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Boundary cap neural crest stem cells promote angiogenesis after transplantation to avulsed dorsal roots in mice and induce migration of endothelial cells in 3D printed scaffolds.

  • Trolle, Carl1
  • Han, Yilin2
  • Mutt, Shivaprakash Jagalur3
  • Christoffersson, Gustaf3
  • Kozlova, Elena N4
  • 1 Department of Medical Sciences, Uppsala University Hospital, Rehabilitation Medicine, 751 85 Uppsala, Sweden. , (Sweden)
  • 2 Department of Immunology, Genetics and Pathology, Uppsala University Biomedical Center, PO Box 815, 751 08 Uppsala, Sweden. , (Sweden)
  • 3 Department of Medical Cell Biology, Science for Life Laboratory, Uppsala University, PO Box 571, 751 23 Uppsala, Sweden. , (Sweden)
  • 4 Department of Immunology, Genetics and Pathology, Uppsala University Biomedical Center, PO Box 815, 751 08 Uppsala, Sweden. Electronic address: [email protected]. , (Sweden)
Published Article
Neuroscience letters
Publication Date
Mar 11, 2024
DOI: 10.1016/j.neulet.2024.137724
PMID: 38467271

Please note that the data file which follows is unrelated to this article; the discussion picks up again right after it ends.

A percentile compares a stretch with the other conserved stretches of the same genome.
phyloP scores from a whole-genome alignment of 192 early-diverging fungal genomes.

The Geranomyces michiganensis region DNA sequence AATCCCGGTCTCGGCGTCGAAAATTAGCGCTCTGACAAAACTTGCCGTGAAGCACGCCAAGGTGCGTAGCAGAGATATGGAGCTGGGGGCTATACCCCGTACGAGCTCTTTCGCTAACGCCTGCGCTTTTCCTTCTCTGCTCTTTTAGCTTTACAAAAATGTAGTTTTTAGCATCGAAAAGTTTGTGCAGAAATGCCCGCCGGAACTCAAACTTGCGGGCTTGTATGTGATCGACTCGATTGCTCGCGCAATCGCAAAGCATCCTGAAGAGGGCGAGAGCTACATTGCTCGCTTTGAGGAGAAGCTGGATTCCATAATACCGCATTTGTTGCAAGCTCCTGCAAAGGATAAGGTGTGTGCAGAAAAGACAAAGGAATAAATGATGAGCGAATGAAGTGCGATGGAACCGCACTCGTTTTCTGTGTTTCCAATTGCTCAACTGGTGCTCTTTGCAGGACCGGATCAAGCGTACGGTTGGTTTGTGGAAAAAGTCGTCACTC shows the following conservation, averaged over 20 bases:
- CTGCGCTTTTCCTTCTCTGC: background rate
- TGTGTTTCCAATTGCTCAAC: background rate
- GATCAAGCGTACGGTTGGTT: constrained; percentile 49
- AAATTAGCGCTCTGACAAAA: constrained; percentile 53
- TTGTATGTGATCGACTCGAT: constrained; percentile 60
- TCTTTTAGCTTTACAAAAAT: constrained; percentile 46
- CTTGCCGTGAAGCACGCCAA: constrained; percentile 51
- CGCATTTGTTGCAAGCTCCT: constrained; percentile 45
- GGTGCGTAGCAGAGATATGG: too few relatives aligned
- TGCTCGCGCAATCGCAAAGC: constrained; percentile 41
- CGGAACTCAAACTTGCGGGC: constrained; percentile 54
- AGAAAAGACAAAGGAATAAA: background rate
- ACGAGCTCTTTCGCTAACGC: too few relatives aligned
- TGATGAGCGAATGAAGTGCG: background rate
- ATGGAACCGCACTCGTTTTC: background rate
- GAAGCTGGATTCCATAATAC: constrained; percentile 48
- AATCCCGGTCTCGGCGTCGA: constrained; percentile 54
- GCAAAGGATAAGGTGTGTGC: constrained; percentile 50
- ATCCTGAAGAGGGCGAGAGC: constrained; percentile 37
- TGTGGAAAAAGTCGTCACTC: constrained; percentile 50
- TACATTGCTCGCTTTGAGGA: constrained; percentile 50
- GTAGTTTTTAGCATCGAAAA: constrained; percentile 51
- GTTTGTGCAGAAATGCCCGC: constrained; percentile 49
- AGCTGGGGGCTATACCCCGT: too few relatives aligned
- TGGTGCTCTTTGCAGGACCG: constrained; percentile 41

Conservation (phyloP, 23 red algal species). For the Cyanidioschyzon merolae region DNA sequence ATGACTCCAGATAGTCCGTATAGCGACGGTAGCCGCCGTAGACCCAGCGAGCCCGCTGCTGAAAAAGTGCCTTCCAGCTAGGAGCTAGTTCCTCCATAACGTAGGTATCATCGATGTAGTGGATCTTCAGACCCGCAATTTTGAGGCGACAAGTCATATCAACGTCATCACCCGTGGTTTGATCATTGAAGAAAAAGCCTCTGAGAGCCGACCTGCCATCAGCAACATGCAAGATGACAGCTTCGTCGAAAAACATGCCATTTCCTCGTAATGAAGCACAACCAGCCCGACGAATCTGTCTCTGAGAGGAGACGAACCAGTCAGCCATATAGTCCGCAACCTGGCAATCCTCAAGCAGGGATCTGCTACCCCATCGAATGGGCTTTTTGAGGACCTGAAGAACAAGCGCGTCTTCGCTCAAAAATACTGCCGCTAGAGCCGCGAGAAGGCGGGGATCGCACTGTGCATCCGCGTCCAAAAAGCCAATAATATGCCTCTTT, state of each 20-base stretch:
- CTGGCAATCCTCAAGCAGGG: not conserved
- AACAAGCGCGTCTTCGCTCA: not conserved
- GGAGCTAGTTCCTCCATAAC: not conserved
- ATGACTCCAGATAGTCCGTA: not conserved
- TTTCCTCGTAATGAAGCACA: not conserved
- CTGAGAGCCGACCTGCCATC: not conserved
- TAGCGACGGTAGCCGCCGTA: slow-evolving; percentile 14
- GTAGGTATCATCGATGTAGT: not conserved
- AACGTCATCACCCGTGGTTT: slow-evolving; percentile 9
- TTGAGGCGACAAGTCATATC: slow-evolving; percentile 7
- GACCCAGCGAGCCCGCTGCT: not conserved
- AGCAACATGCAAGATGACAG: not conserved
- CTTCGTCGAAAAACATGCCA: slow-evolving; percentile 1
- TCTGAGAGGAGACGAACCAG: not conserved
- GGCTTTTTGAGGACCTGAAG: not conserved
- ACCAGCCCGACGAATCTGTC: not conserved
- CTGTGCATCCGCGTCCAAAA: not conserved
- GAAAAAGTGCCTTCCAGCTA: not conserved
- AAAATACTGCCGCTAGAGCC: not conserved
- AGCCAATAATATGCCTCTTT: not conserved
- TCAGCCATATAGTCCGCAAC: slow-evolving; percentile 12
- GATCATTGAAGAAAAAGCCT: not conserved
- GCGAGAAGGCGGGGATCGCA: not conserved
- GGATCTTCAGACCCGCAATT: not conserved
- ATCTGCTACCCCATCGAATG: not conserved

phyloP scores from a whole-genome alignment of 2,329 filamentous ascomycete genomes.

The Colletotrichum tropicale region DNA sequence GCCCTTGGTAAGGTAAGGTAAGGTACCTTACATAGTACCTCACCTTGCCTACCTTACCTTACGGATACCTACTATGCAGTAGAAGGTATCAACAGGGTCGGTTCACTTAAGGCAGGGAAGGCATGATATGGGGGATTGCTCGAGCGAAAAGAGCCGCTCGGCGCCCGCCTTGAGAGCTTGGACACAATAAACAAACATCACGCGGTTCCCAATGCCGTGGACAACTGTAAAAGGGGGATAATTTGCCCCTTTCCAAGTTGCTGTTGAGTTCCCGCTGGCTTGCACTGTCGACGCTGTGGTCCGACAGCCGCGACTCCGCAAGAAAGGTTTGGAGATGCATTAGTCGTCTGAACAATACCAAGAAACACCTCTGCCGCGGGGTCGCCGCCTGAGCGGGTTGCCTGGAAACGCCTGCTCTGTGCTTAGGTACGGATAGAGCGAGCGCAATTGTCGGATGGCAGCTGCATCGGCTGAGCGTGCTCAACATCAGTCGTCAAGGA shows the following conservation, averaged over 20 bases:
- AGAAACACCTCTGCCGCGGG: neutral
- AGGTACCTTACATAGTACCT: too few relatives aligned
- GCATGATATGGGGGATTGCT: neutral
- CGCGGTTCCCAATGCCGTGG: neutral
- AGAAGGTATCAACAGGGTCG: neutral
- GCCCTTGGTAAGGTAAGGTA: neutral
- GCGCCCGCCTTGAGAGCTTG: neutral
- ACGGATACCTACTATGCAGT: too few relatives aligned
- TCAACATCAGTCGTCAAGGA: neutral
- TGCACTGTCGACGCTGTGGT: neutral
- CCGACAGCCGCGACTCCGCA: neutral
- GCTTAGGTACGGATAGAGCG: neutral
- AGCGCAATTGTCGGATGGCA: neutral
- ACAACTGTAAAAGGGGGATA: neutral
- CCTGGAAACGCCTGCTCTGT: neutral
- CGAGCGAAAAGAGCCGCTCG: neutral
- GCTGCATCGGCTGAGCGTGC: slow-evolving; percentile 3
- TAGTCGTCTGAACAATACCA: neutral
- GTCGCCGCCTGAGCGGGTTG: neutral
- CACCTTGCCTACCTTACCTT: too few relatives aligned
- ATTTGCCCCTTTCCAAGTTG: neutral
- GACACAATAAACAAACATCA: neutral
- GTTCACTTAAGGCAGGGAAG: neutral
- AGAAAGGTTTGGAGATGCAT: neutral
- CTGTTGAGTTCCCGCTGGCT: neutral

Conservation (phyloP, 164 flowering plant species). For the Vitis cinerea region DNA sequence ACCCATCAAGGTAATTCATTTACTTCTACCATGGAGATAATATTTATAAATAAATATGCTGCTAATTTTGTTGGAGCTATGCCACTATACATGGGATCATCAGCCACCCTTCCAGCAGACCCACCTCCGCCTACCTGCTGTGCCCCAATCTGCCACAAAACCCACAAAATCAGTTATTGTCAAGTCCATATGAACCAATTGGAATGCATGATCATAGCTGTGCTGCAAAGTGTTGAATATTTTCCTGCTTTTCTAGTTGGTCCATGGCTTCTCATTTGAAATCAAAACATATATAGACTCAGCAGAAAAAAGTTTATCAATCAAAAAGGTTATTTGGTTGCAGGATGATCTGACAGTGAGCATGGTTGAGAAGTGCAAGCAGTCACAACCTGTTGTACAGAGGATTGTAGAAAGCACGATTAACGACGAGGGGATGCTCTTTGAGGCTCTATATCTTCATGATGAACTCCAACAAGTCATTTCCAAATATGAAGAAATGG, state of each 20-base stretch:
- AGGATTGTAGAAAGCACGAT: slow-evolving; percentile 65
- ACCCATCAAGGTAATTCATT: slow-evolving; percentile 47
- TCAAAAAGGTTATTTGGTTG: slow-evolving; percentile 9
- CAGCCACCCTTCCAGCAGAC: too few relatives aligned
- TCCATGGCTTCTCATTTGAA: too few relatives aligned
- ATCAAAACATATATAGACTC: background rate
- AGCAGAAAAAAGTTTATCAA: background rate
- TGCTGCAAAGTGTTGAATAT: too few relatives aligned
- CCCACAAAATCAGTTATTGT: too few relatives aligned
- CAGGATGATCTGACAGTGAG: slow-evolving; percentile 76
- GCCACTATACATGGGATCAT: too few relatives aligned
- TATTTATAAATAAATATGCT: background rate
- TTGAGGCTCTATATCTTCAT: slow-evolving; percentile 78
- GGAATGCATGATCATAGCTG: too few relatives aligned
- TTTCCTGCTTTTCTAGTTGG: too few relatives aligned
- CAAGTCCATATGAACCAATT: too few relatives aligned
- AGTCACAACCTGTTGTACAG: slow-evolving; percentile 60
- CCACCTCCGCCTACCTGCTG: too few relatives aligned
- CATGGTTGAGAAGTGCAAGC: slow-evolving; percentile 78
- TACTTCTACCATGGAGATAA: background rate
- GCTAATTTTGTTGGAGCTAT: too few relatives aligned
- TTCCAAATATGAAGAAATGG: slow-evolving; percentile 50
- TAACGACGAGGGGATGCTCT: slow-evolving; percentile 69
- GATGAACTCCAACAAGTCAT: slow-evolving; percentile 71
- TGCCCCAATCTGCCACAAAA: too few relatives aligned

Dorsal root avulsion injuries lead to loss of sensation and to reorganization of blood vessels (BVs) in the injured area. The inability of injured sensory axons to re-enter the spinal cord results in permanent loss of sensation, and often also leads to the development of neuropathic pain. Approaches that restore connection between peripheral sensory axons and their CNS targets are thus urgently need. Previous research has shown that sensory axons from peripherally grafted human sensory neurons are able to enter the spinal cord by growing along BVs which penetrate the CNS from the spinal cord surface. In this study we analysed the distribution of BVs after avulsion injury and how their pattern is affected by implantation at the injury site of boundary cap neural crest stem cells (bNCSCs), a transient cluster of cells, which are located at the boundary between the spinal cord and peripheral nervous system and assist the growth of sensory axons from periphery into the spinal cord during development. The superficial dorsal spinal cord vasculature was examined using intravital microscopy and intravascular BV labelling. bNCSC transplantation increased vascular volume in a non-dose responsive manner, whereas dorsal root avulsion alone did not decrease the vascular volume. To determine whether bNCSC are endowed with angiogenic properties we prepared 3D printed scaffolds, containing bNCSCs together with rings prepared from mouse aorta. We show that bNCSC do induce migration and assembly of endothelial cells in this system. These findings suggest that bNCSC transplant can promote vascularization in vivo and contribute to BV formation in 3D printed scaffolds. Copyright © 2024 The Authors. Published by Elsevier B.V. All rights reserved.

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